By the time Debbie Peters was 25, she had only had seven or eight menstrual periods. For the previous three years she had been trying unsuccessfully to get pregnant, and had been told by the medical profession that her chances were very slim. Desperate for a baby, she turned to alternative medicine. Six months later she was pregnant. ''I was over the moon. I thought it would never happen,'' beams the mother of five-month-old Poppy.
At 16, Ms Peters had been diagnosed as having polycystic ovaries, a condition in which the ovaries are covered in cysts. Over the next four years, she went to see various specialists, but none of the treatments worked. ''I was just going round in circles and no one seemed to be able to help. Every couple of years I was investigated by the hospital, and the last time they said that the chances of my having children were very, very slim, which I was very upset about,'' says the 26-year-old from south-west London, who used to work in PR.
In June 1998, she and husband Matthew, 28, decided to try alternative medicine. Ms Peters went to see south-London medical herbalist Julie Whitehouse, and was prescribed a number of different herbs. The following January, Ms Peters was pregnant. ''I would definitely say that I got pregnant as a result of the herbs. Taking herbs isn't as ridiculous as it may sound - most conventional medicines are based on them,'' she says.
Herbs are just one of a number of alternative treatments which couples affected by infertility - currently one in six - are turning to. But Dr Peter Brinsden, medical director of the Bourn Hall Clinic near Cambridge, the world's first IVF and assisted conception unit, warns couples of living in false hope. There is no scientific evidence that the treatments work for infertility, he says. Most patients with polycystic ovaries, for example, will get pregnant eventually. And, he adds, there is also evidence that patients who feel cared for are more likely to improve.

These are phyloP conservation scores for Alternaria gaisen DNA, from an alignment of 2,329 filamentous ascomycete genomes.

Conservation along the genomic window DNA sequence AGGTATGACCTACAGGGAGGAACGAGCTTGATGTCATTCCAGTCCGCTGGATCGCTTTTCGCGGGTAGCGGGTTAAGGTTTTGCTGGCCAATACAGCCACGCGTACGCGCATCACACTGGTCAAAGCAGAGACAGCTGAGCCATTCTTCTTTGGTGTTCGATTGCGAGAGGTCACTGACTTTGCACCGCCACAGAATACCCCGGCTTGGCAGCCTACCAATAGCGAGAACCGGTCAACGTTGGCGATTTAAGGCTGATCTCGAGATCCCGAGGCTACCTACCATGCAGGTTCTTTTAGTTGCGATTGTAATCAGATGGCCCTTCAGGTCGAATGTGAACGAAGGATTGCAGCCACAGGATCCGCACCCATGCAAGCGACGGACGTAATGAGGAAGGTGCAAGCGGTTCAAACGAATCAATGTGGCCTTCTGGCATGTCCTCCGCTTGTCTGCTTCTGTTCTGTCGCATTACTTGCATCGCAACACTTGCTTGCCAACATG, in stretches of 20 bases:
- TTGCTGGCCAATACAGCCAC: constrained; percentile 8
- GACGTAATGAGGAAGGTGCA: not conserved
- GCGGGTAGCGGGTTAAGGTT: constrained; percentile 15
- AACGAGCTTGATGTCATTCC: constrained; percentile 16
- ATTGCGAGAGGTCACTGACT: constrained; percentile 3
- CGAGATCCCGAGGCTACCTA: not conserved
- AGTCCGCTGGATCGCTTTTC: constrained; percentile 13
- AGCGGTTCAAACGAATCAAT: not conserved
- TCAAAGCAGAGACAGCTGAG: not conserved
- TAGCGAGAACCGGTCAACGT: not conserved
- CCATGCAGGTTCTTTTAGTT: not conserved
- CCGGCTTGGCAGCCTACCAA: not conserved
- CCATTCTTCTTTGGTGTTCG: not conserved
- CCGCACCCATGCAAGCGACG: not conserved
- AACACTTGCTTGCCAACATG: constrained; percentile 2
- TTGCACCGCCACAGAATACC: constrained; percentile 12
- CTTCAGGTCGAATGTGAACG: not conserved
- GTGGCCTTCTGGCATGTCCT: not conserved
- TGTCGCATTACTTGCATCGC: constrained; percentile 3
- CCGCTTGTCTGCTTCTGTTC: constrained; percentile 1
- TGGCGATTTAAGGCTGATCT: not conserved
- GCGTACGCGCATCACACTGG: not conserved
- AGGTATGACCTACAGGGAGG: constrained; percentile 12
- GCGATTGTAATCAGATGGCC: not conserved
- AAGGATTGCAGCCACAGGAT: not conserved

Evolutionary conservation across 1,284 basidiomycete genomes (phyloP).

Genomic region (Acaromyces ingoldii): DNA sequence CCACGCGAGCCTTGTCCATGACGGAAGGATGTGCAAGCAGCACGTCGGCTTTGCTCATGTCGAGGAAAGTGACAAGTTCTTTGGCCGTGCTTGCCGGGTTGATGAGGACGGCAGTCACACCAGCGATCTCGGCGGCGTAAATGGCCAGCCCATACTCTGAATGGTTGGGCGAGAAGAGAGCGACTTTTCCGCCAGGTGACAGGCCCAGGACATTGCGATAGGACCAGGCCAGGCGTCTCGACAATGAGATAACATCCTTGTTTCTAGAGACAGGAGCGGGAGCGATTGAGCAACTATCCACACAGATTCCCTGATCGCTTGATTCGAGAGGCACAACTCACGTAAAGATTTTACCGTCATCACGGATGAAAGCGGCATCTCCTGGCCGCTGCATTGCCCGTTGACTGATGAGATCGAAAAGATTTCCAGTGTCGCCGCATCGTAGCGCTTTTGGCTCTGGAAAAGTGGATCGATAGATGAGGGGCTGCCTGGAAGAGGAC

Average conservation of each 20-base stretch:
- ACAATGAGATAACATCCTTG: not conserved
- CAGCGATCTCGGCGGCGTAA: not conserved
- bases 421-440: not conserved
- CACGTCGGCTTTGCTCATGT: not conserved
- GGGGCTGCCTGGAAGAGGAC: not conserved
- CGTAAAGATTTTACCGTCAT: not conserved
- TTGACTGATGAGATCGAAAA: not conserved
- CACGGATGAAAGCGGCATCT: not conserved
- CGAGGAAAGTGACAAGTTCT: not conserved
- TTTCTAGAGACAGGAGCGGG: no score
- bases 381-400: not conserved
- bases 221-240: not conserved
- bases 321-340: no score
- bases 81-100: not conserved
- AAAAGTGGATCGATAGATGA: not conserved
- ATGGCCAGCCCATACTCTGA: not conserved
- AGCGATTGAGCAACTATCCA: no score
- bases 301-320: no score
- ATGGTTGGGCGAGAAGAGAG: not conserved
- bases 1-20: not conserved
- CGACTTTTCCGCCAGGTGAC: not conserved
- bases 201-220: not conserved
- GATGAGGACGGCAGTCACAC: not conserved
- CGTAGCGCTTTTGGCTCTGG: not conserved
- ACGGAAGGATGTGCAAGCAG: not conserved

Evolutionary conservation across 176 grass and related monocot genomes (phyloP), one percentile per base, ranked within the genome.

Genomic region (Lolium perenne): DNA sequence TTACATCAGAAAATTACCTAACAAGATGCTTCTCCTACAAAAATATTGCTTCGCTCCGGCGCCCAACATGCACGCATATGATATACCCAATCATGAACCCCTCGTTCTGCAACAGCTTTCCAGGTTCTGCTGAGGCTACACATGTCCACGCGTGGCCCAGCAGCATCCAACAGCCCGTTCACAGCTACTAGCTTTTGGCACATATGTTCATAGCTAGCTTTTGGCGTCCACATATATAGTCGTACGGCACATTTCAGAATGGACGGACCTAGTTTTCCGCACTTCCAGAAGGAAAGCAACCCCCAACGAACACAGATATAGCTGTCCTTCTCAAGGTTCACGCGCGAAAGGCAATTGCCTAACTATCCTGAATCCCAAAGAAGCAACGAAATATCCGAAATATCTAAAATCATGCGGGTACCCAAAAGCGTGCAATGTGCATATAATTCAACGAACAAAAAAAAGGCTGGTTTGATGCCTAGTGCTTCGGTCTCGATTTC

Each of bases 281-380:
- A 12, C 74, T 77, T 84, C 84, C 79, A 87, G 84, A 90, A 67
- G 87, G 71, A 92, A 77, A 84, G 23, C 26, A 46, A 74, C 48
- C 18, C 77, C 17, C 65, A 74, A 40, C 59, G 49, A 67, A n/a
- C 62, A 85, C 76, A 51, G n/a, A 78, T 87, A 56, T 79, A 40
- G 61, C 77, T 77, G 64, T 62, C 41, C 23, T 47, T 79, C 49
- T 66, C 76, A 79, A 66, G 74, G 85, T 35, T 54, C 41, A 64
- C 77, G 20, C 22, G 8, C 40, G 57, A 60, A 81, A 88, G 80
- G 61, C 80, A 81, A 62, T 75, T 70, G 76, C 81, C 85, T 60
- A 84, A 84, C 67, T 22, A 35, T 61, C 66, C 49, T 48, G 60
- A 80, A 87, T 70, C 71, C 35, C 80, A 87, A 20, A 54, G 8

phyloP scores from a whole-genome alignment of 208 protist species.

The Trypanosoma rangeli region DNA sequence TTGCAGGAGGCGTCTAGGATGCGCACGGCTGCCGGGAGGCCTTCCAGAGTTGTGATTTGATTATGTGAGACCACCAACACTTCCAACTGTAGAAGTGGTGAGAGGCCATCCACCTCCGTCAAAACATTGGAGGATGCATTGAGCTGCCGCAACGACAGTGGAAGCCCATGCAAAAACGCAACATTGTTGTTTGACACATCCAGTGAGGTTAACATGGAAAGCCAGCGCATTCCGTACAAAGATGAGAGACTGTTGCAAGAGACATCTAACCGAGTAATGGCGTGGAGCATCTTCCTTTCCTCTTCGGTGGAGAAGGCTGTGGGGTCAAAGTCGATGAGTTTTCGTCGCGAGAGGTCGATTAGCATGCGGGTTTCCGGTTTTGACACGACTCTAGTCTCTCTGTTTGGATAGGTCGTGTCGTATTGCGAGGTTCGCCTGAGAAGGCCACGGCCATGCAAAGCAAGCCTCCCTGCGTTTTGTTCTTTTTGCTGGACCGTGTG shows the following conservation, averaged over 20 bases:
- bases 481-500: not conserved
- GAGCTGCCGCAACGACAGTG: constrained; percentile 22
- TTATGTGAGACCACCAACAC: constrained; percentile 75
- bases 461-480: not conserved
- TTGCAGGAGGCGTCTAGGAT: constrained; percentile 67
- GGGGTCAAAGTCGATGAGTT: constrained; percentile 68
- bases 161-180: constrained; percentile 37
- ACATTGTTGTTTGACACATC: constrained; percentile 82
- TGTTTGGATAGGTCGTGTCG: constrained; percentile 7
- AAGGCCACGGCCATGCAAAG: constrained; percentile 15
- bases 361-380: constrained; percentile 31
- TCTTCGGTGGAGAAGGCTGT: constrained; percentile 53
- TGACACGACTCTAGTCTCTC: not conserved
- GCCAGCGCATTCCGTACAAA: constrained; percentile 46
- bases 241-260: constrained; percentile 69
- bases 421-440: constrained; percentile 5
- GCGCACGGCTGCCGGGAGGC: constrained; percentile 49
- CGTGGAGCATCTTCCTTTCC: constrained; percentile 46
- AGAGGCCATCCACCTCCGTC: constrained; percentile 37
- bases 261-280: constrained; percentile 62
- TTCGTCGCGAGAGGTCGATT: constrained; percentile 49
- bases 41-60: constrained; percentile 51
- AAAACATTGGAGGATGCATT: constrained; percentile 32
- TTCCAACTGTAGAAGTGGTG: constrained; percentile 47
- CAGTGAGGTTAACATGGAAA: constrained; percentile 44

But Nicky Wesson, author of Alternative Infertility Treatments, insists that acupuncture, aromatherapy, cranial osteopathy, healing, herbal medicine, homoeopathy, hypnotherapy and reflexology can help treat infertility. Ms Wesson is a member of the Association for the Improvement in Maternity Services (Aims), and runs Concepts, a support group for infertile couples in south-west London. She also sits on two maternity services liaison committees.
''All these therapies work on the principle of assisting the body to return to its natural state of health. In women this will be shown by a regular menstrual cycle and normal ovulation, and in men healthy sperm in numbers sufficient for conception.
''Homoeopathy, aromatherapy, Chinese herbal medicine and traditional herbal medicine are based on the ability of plants to have a physiological, pharmacological and psychological effect on the body. Hormone imbalances, which may be displayed by irregular menstrual cycles, heavy and painful periods, polycystic ovarian syndrome and endometriosis, as well as inability to conceive, can all be improved by the medical use of plant material.''
Hormonal imbalances can also be treated by reflexology, and obstructions in energy pathways can be unblocked by acupuncture, she says. Cranial osteopathy can be especially useful for treating women with fertility problems as it can help the pituitary gland to function correctly, she claims. Hypnotherapists are able to reach a person's subconscious and access mental or emotional blocks which may be preventing conception.
Ms Wesson, who used herbalism to help carry her fifth child after many miscarriages, admits proof that the treatments work is largely anecdotal. ''I can't say that they will work for everyone, but they are worth a try as an alternative. People have fixed in their minds that IVF is the only answer, and if IVF doesn't help then you're absolutely stuck. If you have quite clearly a physiological and proven reason why you are infertile, such as you have no fallopian tubes, obviously you will need mechanical help. But for the vast majority of people with infertility, the reason for it is unknown. They appear to be functioning perfectly well but they are not getting pregnant. For those people it will be well worth a try.''
Charles Buck, a Chester acupuncturist and Chinese herbalist of 16 years, says he has helped scores of infertile patients. Buck claims a more than 50 per cent success rate with patients with unexplained infertility using either acupuncture, Chinese herbs or both, over a period of months. He says he has treated 50 to 100 patients with endometriosis, and has also seen good results with those with a history of miscarrying. Sperm counts have also doubled after male patients have taken Chinese herbs. ''Some of the herbs seem to stimulate the production of hormones which are involved in reproductive physiology,'' he explains.